Volatile fuel markets cause fleet cost uncertainty
26 March 2019
Author: Sean Keywood
The price of fuel has a major impact on fleet expenditure - and political factors are making it harder to plan for. Sean Keywood reports.
Fleet managers need to take action to avoid being caught out by unpredictable changes in the price of fuel.
That is the advice of Paul Holland, COO of fuel card provider Allstar Business Solutions, who said that with fuel one of the biggest expenses faced by UK businesses, a volatile market needed fleets' attention.
Holland has predicted a potentially turbulent fuel market this year, which he attributes to the increasing importance of global political developments in shifting prices.
He said: "Historically, supply and demand factors have had the biggest influence on fuel price. Throughout 2018, however, this became increasingly decided by a range of geopolitical changes which made petrol and diesel costs particularly volatile.
"If the current economic and political trends continue, it is likely that we will be operating in a less globalised world in the near future.
"As such, fleet managers will need to adapt their approach when it comes to managing costs and navigating regulation."
Holland said a four-year high in petrol and diesel costs in 2018 was caused by factors including US sanctions on Iran, a drop in production from Venezuela, and a decision not to increase production from Russia and Opec.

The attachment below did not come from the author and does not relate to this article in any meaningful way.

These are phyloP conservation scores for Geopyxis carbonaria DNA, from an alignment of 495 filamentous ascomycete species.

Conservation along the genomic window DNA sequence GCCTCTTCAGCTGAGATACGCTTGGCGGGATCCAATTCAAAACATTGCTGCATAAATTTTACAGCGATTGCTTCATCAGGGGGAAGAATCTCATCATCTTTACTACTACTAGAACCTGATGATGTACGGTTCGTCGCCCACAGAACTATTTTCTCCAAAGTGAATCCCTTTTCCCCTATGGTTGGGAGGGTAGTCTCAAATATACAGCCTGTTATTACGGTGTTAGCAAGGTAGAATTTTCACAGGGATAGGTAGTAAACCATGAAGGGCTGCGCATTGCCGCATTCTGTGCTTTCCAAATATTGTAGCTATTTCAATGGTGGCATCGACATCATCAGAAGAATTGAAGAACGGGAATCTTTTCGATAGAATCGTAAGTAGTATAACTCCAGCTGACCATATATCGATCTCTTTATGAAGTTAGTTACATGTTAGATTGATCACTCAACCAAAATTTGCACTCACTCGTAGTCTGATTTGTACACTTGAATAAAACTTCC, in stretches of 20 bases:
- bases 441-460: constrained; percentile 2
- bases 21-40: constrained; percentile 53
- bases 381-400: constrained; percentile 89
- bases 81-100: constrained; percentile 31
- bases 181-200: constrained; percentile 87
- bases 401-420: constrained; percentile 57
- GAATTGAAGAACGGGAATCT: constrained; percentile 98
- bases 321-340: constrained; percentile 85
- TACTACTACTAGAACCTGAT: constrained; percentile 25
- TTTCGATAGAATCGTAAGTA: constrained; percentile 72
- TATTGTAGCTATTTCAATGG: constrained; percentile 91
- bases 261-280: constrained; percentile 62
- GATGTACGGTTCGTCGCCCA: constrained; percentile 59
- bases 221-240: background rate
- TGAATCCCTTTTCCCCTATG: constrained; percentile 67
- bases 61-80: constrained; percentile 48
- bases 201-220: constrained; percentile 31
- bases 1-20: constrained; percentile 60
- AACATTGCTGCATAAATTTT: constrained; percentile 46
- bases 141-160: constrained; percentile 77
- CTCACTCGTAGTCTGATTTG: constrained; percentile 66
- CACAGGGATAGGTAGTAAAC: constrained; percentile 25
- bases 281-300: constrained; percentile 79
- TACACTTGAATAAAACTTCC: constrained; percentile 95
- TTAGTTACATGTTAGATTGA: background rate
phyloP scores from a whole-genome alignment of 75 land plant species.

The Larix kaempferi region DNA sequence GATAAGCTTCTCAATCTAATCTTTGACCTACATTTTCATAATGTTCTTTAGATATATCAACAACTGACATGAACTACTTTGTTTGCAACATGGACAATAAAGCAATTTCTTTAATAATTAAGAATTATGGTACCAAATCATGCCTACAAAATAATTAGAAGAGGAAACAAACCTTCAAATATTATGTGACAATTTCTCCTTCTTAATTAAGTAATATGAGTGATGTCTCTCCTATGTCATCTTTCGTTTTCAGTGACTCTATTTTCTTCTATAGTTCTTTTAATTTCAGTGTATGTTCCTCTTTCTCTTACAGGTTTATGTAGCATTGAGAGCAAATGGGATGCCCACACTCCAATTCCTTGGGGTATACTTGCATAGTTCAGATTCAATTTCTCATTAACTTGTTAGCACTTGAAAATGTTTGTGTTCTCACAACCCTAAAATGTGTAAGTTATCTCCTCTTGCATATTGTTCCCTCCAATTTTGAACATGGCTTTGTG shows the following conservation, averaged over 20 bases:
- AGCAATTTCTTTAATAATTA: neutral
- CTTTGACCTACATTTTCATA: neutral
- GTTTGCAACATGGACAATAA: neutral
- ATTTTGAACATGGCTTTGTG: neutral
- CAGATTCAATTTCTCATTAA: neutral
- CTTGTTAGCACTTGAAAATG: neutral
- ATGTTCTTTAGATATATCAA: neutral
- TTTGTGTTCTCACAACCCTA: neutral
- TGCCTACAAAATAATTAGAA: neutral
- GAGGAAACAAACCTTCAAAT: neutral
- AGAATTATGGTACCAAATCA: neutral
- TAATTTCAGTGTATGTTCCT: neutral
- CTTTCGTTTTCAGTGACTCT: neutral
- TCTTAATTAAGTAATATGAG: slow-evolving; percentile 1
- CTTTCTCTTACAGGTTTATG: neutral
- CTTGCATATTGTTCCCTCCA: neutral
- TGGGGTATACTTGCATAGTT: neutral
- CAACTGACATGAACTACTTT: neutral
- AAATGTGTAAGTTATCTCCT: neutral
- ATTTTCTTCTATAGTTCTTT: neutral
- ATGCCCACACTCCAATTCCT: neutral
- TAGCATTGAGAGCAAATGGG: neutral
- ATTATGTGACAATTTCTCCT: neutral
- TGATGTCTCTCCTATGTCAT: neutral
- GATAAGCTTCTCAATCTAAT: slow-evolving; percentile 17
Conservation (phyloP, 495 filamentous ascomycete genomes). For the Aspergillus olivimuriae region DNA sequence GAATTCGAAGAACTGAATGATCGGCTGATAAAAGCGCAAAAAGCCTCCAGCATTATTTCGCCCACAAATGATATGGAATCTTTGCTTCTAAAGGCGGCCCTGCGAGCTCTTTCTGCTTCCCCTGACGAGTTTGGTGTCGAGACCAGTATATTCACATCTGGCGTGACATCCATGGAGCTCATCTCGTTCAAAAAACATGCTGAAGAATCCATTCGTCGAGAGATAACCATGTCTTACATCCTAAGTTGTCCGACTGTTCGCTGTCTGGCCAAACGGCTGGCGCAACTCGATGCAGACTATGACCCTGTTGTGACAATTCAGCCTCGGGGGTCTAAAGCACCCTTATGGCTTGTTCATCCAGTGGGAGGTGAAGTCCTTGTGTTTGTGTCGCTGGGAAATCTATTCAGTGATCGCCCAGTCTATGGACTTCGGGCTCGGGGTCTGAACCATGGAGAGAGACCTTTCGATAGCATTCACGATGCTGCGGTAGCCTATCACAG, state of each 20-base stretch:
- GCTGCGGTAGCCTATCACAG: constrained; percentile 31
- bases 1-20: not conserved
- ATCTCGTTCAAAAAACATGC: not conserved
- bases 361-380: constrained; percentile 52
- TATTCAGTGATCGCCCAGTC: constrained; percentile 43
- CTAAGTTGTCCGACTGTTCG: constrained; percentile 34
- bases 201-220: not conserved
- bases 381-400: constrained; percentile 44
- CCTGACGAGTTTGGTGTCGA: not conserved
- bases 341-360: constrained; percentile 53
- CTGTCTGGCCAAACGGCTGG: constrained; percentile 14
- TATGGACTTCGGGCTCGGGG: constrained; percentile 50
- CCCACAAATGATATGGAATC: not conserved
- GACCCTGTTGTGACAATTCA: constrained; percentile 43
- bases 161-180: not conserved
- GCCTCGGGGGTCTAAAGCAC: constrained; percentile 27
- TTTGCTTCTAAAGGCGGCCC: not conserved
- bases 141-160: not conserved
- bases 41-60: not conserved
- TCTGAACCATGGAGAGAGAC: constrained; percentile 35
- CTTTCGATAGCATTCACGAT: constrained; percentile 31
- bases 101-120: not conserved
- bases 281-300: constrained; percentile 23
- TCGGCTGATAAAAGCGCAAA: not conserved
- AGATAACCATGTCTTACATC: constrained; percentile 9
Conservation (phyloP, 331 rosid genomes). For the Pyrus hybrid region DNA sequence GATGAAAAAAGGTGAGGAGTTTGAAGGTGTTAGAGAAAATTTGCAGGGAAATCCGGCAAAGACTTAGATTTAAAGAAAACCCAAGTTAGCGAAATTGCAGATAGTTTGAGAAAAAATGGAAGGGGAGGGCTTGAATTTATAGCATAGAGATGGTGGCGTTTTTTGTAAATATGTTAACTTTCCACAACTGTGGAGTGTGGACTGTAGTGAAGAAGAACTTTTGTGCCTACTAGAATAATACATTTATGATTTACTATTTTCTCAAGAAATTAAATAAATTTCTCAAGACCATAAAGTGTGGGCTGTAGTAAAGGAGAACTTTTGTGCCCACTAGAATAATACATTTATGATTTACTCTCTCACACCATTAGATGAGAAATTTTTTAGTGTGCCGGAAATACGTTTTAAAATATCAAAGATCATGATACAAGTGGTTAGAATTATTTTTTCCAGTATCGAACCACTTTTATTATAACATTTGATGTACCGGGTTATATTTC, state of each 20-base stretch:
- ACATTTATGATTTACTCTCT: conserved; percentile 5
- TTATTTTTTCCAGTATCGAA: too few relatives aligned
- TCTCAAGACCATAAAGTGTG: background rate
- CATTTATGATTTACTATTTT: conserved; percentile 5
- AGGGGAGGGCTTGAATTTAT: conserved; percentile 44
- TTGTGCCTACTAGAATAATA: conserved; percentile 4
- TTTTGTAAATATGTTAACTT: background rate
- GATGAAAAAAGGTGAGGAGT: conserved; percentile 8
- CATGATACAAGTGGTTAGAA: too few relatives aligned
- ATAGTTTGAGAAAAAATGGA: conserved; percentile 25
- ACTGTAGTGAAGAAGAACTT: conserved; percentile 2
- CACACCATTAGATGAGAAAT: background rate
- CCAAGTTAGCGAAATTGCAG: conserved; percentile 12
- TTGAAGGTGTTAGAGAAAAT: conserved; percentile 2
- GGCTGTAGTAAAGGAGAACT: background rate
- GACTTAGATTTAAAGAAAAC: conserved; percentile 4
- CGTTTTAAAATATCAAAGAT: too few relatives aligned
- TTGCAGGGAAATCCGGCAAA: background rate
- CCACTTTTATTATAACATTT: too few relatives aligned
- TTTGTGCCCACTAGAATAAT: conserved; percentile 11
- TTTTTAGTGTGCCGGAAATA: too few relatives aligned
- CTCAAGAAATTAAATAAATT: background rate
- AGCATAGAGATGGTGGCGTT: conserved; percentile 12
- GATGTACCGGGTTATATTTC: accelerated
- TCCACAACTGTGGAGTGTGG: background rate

He added: "Brexit has also had a significant impact. Following the June 2016 referendum, the foreign exchange rate (FX) plummeted and remains markedly reduced.
"Reflecting this, the price of fuel has increased by 9.14p per litre, with 5.19p of that amount directly related to FX.
"In the last quarter of the year, we saw the value of oil drop by 30%, due, predominantly, to the evolving US-China trade war. Moving into 2019, however, we have started to see an increase in fuel prices, as Opec and Russia attempt to cut supply."
Advising fleets how to cope with the uncertainty, Holland said that managers should keep an eye on market factors, paying attention to oil prices and exchange rates.
However, he added that their main focus should be internal.
He said: "Global politics and the economy are non-negotiable. Instead, focus on the factors within your control and look to maximise the impact they can have on the company budget.
"Review how the company purchases fuel and assess if there are any tools that your company is not currently utilising, such as a fuel card that offers access to discounted fuel at the forecourt."
Holland also said that firms should avoid any speculation about price changes when planning for the future.
"While the price of fuel has risen in recent years, it is important to note that oil prices do go down as well as up," he said.
"Where possible, avoid speculating about fuel pricing, particularly when it comes to setting out the annual budget.
"Instead, plan for what you know, and include a contingency for any unexpected downturns."
According to the most recent fuel price update from the RAC, the price of both petrol and diesel rose in the UK in February after three months of falls.
The motoring organisation joined Holland in putting the blame on oil production cuts by Russia and Opec, which caused a 5% jump in the price of oil, although it added that the impact of this was softened by a 2% strengthening of the pound against the dollar, with oil traded in the latter currency.
This meant the average price of a litre of petrol went up by 0.88p to 120.42p, while diesel saw a 1.24p increase to 129.88p.
February's rises followed a period from the start of November during which around 11p a litre came off the price of petrol, and around 8p a litre came off diesel prices.